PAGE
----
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Let common sense prevail - disabled mother keeps her baby...

In 1995, whilst in the USA, Penny Roberts was involved in a parachuting accident in which she received multiple fractures and spinal injuries. Penny is tetraplegic but has some movement in her arms and wrists. Penny now lives in West Yorkshire. She had been living there with her partner, but he left when she was eleven weeks pregnant. Penny summarises her recent experience.

I contacted Social Services in April when I was sixteen weeks pregnant. I asked them for physical assistance in caring for my baby when it was born. After several visits I was presented with a report on my circumstances in July. The social worker’s preconceived ideas, and prejudices were only thinly disguised as concern for the well being of the unborn child. A week later I had to attend the first of two case conferences to discuss ‘options’ for dealing with my situation. I couldn’t believe what was happening. I couldn’t believe that in the 1990’s an authority was considering taking a child into care because his mum is disabled and lives alone. I rang everybody I could think of for help, it felt I spent days on the phone. ParentAbility put me in touch with Parents Too! John Keep and Phil Levick were very helpful and supportive, as were the Spinal Injuries Association (SIA) who put me in touch with other tetraplegic mums. Nobody believed what was in the report until they saw it with their own eyes, and even I had to keep re-reading it to convince myself this was really happening.

Five weeks after the case conference the Mail on Sunday, a national newspaper, published the story and I must say the media attention did open up debate, if debate is necessary in this day and age. I received an enormous amount of post from people from all walks of life and it was all very positive. I had letters from people who were children of disabled parents, from other disabled parents, from people who are foster parents, and just from everyday people who said that as tax payers they had no objection to me being supported by Social Services in my own home. I don’t know whether the intense media pressure had any influence on the decision that the local council eventually made, but they were aware that the whole country was watching them.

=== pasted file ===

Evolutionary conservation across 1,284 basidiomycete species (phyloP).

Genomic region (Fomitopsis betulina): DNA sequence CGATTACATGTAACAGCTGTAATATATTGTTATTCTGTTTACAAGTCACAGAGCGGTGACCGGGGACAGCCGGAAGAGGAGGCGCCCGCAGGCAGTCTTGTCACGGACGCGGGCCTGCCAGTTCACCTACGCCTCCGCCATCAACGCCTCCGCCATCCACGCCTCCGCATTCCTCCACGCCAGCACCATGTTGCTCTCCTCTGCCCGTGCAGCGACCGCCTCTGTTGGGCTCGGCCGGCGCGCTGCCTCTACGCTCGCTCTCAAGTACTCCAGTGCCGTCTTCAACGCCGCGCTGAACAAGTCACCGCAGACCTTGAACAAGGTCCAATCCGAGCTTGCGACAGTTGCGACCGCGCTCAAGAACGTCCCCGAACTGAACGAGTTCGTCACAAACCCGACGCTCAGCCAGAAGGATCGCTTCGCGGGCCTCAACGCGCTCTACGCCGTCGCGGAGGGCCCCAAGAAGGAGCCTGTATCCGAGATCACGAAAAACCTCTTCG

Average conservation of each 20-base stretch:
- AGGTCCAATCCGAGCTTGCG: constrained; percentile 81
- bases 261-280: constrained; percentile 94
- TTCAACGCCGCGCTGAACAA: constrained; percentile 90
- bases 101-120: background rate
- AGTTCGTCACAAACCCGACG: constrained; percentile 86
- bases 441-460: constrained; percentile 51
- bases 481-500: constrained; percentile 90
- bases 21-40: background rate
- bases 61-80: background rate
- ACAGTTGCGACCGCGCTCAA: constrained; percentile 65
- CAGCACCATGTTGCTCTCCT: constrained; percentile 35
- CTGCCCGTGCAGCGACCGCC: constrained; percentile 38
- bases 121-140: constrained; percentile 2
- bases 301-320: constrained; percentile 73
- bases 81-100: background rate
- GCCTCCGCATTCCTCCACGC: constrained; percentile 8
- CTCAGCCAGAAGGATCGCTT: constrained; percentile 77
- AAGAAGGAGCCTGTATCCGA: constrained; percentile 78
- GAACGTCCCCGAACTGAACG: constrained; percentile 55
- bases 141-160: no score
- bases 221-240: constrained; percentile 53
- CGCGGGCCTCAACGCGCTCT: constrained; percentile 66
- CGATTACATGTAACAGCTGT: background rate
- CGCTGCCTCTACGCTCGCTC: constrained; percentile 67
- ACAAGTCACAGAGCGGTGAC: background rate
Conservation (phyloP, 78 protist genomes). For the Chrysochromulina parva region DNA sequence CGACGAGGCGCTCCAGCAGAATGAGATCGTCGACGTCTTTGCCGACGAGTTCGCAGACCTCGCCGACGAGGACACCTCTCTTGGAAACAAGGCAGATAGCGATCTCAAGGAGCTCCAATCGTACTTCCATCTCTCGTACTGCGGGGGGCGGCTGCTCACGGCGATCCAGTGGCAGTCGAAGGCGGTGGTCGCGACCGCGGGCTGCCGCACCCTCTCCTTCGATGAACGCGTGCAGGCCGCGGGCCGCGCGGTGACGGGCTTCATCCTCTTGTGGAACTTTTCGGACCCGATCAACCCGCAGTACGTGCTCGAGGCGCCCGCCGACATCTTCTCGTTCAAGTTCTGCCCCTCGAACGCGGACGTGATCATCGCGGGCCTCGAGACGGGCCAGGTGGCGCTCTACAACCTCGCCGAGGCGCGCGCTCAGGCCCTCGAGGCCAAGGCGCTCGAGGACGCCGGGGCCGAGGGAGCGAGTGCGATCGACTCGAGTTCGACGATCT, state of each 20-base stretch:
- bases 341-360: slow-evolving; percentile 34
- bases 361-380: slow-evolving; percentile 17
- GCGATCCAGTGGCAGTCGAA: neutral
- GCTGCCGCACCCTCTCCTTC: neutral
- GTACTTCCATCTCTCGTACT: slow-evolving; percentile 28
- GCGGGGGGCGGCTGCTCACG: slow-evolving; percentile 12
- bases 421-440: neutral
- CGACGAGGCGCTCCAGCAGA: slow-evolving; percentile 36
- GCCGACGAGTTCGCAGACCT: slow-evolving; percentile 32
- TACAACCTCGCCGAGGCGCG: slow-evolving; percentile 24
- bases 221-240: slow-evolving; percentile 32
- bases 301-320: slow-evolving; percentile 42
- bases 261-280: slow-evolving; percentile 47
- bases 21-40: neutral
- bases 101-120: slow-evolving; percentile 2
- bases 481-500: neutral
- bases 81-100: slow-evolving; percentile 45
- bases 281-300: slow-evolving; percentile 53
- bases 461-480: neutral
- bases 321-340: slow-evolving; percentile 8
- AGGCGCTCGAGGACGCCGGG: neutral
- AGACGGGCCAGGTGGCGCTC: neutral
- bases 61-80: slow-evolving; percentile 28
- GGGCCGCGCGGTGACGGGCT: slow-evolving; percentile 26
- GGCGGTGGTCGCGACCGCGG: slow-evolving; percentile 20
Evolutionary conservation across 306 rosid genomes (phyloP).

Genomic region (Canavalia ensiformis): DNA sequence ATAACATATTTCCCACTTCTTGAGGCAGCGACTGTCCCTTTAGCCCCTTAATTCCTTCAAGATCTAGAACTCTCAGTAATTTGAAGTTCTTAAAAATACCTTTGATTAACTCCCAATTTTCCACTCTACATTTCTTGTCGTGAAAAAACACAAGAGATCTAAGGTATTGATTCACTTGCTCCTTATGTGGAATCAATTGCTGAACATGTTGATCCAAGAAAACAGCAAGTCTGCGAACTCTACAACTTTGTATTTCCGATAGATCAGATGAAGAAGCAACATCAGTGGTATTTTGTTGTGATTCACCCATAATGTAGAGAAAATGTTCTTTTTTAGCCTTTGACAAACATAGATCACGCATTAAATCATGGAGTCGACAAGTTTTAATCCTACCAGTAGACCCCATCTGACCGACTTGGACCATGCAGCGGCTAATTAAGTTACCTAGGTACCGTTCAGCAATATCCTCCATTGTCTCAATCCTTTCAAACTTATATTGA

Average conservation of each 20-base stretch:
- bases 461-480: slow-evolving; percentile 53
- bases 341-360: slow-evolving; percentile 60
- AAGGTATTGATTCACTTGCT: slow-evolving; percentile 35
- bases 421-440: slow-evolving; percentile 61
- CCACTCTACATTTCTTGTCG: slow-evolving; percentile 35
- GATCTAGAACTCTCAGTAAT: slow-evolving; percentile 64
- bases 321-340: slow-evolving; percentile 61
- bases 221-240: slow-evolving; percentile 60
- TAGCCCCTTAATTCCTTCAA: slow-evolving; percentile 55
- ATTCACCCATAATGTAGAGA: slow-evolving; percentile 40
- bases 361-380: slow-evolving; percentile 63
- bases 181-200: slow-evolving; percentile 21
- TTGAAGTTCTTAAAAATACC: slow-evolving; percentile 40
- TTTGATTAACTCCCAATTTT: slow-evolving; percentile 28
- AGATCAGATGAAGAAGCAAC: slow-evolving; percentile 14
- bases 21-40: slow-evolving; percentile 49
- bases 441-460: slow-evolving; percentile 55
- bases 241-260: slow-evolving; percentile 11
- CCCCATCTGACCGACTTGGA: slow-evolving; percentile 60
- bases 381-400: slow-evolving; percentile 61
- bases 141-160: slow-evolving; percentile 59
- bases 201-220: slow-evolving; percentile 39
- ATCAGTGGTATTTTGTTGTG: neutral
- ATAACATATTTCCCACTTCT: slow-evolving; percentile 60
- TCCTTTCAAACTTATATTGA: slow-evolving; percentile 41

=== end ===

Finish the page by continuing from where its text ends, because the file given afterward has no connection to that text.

A second case conference was held one working day before Peter was born and they had accepted that the best place for Peter to be is with his mum, although they are still talking about ‘the carer for the baby’ being somebody other than his mum. I keep trying to explain to them that I am the carer for the baby and I simply need assistance with some tasks.

Now Peter is three weeks old and Social Services have still not put the care promised into place. We are relying heavily on the support of friends at the moment and our fight goes on.

First published in Disability, Pregnancy & Parenthood international, Issue 24, October 1998.

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